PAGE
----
Beijing intends to build its first-ever naval outpost on the Atlantic Ocean, which would allow China to position its warships opposite the West Coast of the US, a media report says.
Beijing wants to set up a military base in Equatorial Guinea, a western African country 28,000 square kilometers (1,0810 square miles) in size and with a population of 1.4 million, the Wall Street Journal (WSJ) said, quoting unnamed US officials with knowledge of classified intelligence reports.
China is likely considering building a base in Bata, a city that already has a Chinese-built deep-water commercial port, the report said. The WSJ added that a naval station on the Atlantic could be used to rearm and refit Chinese warships, undoubtedly rattling Washington.
The paper quoted a senior White House official as saying that the US had warned Equatorial Guinea last year that "certain potential steps involving [Chinese] activity there would raise national security concerns."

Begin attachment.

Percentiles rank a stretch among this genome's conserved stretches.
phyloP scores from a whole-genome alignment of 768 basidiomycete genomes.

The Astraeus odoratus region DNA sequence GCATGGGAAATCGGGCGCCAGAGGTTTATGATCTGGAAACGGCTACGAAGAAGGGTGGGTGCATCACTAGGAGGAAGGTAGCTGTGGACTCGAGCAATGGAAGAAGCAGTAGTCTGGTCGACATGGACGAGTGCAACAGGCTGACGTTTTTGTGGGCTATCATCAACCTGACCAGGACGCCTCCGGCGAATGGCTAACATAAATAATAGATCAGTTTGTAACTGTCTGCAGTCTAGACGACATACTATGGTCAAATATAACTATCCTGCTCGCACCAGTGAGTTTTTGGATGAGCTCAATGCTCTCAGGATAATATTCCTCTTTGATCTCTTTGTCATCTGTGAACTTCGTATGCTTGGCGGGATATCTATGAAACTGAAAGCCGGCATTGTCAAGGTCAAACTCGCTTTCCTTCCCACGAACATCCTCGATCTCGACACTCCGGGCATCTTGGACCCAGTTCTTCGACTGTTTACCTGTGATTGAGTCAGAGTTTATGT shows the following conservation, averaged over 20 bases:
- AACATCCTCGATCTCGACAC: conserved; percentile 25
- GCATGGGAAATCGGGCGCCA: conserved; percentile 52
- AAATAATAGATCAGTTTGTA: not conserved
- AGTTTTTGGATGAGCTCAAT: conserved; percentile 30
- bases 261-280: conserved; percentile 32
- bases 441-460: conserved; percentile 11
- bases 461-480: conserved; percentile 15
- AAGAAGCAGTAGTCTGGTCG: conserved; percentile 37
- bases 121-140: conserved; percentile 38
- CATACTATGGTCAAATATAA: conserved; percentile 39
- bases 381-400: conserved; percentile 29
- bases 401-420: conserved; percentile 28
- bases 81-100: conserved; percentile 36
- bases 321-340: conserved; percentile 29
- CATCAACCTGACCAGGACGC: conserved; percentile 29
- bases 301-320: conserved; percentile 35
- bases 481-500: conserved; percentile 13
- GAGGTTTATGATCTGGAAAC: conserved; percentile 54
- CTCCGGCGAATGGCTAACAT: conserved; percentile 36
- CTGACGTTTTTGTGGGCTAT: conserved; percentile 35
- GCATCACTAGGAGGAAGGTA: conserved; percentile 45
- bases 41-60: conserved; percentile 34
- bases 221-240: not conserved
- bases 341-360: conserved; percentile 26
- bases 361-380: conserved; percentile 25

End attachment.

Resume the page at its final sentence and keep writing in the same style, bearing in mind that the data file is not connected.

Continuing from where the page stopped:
China and Equatorial Guinea have not commented on the matter, but Chinese Foreign Minister Wang Yi held talks with his Equatorial Guinean counterpart Simeon Oyono Esono Angue in Dakar, Senegal late last month.
Global Times, a Chinese state-run newspaper, argued on Monday that it would be "inconceivable" for Beijing to engage in "a strategic great-power game" in the Atlantic, but said China has made big investments in Africa and planned to fight piracy in the region.
"If China were to establish a naval supply station for this end, it would be different from what the US has imagined. It will benefit the region without any harm," Global Times wrote in an editorial piece.